Gunder Frank nude (was Re: The MIR (was Re: Dependency theory debate in Latin America))

Louis Proyect lnp3 at
Fri Jun 8 16:45:39 MDT 2001

>Revolution) is worthy of praise.  In their desperate isolation they
>missed the difference between the oligarchies and the bourgeoisies,
>and Frank provided "full" theoretical support to that position. In
>this sense, the fact that Cuba has had to return to the original
>sources of the Revolution after 1989 is one of the few positive
>consequences of the end of the Cold War.

Although I am very much "Castroite" in my thinking, I would only
characterize his current thinking as a retreat from engagement with the
project of socialist revolution. It is very difficult to find anything in
his recent speeches except denunciation of the evils of capitalism--not
that this is wrong, of course.

>"From a tactical point of view, the immediate enemy of national
>liberation in Latin America is the bourgeoisie of Brazil, Bolivia,
>Mexico, etc., and the local bourgeoisie in the Latin American
>countryside. This is true -even in Asia or Africa- nonwithstanding the
>fact that from a strategical point of view the main enemy is,
>doubtlessly, imperialism". And, further on, thesis 3 begins by "today,
>anti-imperialist struggle in Latin America must be done by the means
>of class struggle [wow, this is a discovery!  Honestly, I have always
>felt astonished at this sentence... NG].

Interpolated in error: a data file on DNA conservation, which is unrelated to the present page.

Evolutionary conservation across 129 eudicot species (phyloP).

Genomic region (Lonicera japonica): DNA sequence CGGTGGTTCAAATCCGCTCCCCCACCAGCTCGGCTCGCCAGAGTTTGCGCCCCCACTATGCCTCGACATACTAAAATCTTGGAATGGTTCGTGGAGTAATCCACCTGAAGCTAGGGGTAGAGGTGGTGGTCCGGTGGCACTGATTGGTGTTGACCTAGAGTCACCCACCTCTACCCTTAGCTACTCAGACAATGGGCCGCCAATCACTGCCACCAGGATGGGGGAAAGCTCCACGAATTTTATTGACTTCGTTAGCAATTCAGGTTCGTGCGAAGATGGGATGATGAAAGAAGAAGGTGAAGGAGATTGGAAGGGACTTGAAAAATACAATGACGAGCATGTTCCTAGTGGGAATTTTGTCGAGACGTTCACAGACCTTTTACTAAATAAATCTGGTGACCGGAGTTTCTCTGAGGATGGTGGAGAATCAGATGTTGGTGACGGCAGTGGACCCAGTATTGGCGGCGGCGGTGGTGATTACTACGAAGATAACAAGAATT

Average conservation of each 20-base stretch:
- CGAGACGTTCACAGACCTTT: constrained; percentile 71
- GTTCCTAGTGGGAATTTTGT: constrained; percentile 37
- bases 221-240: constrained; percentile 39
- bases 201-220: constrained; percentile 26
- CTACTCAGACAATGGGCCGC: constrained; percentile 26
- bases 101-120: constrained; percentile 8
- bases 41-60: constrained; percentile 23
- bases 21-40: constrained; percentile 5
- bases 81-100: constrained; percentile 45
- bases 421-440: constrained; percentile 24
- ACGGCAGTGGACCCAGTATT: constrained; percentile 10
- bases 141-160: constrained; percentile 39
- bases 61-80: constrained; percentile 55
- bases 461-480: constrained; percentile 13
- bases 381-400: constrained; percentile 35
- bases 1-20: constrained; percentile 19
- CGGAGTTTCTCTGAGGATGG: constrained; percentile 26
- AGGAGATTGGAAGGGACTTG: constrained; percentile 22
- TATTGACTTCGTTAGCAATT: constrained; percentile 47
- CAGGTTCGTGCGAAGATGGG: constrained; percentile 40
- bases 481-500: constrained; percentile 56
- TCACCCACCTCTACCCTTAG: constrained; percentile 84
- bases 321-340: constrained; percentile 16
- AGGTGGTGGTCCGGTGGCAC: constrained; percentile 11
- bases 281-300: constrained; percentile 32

What are you trying to say? That people took this stuff and went out and
launched focos like they did after reading Debray? This doesn't seem likely
to me.

>Are we forgetting what were the specific political banners with which
>Fidel got to power in Cuba? Did they include, as Frank proposed,
>struggle against the national bourgeois in the first place?

Frank insisted that revolutions must be socialist, but by 1966 Castro was
saying the same thing. It is altogether likely that Frank was not saying
anything he hadn't heard already out of Havana.

>The program that Fidel raised was a _national democratic_ program,
>which counted on the support of even the high middle classes, the
>Archbishop of Havana and --the Rotary Club! Fidel declared himself a
>socialist only three years after the Revolution got to power, and this
>was partly forced by American stupidity. In Buenos Aires many remember
>that during his visit in 1959 he drastically rejected as a slander the
>idea that he may be a Communist!

Look, Nestor. I have every book A.G. Frank ever wrote on Latin America
sitting on my shelves right here. There is almost nothing about
revolutionary strategy. If anybody who tried to form a Marxist party on the
basis of these sociological/historical studies, they would have been guilty
of not only misunderstanding politics but themselves.

>What Frank misses completely is the difference between oppressor and
>oppressed nations formulated by Lenin. 

Poor A.G. Frank. Brenner accuses him of dissolving the class struggle in
idealistic formulations about oppressor and oppressed nations, while Nestor
says that his problem is that he subordinates national contradictions
beneath class fundamentalism. Maybe that's why he decided to wash his hands
of revolutionary politics altogether and move on to identifying 5,000 year
long waves.

>Frank was writing in the late 60s/early 70s. Did he really ignore the
>_national democratic_ program of the Communist Party of North Vietnam?

No, I am sure that he supported the Vietnamese just as he supported the
Cubans. Mostly good old Andre was just a highly prestigious sociology
professor with the soul of an SDSer.

>The positions exposed by Frank are, in fact, of the same quality than
>those ultra-left positions blasted by Lenin in his
>"Ultra-leftism". The rage against social-democrat passivity that took
>the newly hatched Communist groups of Europe in the 20s generated
>ultra-leftist reactions in the same way the "stagism" of the Communist
>Parties in Latin America generated this strange kind of